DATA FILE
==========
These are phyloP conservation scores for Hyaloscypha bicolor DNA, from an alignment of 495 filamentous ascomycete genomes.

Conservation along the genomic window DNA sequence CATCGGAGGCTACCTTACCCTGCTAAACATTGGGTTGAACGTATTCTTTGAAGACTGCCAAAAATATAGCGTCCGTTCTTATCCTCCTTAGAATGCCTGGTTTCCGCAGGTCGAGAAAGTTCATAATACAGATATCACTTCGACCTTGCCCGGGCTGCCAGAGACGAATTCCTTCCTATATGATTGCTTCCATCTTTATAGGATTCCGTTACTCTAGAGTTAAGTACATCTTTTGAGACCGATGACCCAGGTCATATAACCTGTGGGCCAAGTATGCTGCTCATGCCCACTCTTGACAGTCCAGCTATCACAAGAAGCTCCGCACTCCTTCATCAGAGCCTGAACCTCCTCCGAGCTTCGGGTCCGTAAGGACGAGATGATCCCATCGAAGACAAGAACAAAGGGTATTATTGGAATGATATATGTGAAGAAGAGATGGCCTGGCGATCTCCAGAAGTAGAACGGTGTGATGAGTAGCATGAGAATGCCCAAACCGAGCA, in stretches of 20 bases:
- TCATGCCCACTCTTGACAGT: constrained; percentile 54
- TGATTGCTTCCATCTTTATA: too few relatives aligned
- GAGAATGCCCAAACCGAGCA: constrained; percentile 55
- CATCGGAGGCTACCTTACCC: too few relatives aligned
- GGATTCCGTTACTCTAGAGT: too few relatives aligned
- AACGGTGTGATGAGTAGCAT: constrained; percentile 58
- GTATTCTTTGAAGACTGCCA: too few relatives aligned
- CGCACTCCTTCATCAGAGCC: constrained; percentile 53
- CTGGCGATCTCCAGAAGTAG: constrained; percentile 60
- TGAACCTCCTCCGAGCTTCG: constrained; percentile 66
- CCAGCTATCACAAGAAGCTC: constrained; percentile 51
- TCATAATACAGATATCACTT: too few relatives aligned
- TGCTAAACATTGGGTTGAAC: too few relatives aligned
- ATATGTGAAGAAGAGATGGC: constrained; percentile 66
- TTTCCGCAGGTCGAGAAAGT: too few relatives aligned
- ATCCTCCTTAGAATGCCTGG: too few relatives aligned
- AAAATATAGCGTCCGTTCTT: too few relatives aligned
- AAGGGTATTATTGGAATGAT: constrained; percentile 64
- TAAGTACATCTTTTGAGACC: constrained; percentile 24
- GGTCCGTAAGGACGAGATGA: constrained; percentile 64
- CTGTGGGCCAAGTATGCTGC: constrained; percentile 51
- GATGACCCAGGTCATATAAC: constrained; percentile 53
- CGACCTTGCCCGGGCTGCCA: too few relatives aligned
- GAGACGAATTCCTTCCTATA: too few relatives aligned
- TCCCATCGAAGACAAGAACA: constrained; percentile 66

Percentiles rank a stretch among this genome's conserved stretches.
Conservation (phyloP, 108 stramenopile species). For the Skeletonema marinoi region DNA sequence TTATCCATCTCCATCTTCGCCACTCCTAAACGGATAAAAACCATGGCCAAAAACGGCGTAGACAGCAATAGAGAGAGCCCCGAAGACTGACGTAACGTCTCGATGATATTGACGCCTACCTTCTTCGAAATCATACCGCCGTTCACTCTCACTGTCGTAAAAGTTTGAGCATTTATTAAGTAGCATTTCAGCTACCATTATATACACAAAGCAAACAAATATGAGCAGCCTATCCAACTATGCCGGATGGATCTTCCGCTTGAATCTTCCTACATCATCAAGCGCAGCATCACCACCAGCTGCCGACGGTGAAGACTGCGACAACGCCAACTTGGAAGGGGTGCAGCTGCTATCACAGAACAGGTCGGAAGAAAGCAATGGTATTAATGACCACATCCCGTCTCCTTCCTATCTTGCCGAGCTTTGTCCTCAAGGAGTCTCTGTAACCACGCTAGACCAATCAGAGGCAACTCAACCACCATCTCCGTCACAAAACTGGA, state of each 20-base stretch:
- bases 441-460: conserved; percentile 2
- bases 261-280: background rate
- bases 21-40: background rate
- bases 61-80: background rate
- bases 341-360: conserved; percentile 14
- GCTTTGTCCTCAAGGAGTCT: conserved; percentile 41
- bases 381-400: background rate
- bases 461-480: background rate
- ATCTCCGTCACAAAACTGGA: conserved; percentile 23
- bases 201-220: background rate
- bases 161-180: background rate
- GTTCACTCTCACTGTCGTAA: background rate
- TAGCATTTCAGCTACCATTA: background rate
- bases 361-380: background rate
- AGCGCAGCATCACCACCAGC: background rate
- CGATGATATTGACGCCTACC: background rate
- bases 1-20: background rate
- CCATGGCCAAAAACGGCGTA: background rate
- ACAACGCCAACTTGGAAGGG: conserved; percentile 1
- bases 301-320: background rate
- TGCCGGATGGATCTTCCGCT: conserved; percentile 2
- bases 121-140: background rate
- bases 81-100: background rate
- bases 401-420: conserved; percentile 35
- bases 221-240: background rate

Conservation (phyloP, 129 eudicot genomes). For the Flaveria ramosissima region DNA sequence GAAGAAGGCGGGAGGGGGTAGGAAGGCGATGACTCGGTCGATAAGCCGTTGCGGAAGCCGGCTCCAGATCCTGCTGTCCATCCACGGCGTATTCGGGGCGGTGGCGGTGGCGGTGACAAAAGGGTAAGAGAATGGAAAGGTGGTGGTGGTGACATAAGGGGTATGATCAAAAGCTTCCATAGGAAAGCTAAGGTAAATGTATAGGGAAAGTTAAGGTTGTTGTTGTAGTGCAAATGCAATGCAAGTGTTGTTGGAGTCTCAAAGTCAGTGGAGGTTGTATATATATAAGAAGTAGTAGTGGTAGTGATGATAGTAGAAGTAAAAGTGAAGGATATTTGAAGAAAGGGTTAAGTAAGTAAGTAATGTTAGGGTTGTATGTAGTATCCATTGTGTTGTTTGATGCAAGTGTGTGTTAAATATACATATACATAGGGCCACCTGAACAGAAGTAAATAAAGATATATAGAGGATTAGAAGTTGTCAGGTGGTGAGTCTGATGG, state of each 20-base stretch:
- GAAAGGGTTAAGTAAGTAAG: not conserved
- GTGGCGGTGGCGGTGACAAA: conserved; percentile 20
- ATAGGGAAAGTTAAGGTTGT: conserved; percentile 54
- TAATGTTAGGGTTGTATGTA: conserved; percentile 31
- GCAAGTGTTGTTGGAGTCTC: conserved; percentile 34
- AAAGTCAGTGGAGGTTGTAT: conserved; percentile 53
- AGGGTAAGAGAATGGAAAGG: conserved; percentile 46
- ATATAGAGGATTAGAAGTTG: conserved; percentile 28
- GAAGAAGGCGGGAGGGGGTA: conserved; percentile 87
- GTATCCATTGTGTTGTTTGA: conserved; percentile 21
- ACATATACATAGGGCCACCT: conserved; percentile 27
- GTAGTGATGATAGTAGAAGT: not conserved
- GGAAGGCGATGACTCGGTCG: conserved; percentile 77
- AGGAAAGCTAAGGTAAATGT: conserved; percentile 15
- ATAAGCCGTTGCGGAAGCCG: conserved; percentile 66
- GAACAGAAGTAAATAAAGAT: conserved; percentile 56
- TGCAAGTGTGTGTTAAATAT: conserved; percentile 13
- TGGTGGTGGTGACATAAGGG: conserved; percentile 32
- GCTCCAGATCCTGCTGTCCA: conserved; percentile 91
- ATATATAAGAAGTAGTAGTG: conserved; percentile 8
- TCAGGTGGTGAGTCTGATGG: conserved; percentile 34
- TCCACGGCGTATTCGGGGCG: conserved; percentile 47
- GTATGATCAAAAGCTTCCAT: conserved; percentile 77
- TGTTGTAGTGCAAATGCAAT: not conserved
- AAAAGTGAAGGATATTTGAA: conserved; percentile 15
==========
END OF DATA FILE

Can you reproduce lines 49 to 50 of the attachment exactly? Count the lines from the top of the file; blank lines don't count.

- bases 301-320: background rate
- TGCCGGATGGATCTTCCGCT: conserved; percentile 2